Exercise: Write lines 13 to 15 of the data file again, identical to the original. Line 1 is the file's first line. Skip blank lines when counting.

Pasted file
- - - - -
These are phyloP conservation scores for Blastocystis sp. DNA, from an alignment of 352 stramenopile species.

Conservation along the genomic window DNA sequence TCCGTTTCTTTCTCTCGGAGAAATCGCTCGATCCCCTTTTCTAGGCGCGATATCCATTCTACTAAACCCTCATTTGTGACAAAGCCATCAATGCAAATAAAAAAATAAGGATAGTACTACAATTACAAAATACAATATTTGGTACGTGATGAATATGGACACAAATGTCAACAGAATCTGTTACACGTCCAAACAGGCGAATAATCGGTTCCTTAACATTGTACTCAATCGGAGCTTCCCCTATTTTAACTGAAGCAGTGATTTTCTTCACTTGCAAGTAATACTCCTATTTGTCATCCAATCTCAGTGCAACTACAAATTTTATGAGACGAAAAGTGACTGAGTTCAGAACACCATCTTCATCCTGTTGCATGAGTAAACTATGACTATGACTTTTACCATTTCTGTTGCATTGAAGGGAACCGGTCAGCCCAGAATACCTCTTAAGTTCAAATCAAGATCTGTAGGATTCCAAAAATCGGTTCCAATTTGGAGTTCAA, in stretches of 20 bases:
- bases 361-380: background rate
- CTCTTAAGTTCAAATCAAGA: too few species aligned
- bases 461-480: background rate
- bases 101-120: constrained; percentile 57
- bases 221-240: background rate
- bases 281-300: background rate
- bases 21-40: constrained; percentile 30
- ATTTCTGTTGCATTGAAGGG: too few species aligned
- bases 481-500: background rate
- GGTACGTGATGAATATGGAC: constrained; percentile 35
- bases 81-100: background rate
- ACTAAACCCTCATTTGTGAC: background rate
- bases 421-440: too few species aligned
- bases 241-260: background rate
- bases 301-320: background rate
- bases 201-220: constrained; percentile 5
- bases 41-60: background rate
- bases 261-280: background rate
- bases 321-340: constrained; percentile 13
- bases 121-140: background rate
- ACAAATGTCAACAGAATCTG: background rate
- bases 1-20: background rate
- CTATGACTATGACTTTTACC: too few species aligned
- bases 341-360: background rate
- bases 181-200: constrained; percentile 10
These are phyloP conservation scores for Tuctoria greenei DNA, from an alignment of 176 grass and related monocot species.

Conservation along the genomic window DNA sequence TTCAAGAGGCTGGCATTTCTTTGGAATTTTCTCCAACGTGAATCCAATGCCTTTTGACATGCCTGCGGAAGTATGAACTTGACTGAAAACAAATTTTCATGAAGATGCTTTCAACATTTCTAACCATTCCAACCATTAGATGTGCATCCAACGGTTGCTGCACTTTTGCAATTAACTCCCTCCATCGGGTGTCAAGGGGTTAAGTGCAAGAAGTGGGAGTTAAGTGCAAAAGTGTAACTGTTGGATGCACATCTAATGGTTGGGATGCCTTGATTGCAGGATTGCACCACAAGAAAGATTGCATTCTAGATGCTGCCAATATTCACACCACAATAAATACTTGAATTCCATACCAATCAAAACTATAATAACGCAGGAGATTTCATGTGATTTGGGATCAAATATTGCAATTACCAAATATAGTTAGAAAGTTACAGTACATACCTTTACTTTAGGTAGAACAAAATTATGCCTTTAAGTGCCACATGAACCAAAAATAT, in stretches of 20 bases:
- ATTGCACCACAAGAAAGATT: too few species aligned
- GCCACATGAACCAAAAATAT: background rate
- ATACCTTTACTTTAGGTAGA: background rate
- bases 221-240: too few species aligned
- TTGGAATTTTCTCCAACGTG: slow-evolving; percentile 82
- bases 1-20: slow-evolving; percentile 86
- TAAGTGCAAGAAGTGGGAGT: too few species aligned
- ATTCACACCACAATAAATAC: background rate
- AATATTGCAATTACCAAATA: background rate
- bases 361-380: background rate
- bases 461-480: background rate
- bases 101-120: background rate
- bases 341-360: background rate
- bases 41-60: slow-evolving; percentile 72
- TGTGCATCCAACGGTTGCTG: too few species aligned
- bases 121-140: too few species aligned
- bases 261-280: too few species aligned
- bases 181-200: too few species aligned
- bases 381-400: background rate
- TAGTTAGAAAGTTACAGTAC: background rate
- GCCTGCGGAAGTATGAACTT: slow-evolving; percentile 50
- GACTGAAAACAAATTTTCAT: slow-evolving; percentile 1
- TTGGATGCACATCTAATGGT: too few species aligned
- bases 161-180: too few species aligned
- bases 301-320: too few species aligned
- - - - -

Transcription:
- bases 81-100: background rate
- ACTAAACCCTCATTTGTGAC: background rate
- bases 421-440: too few species aligned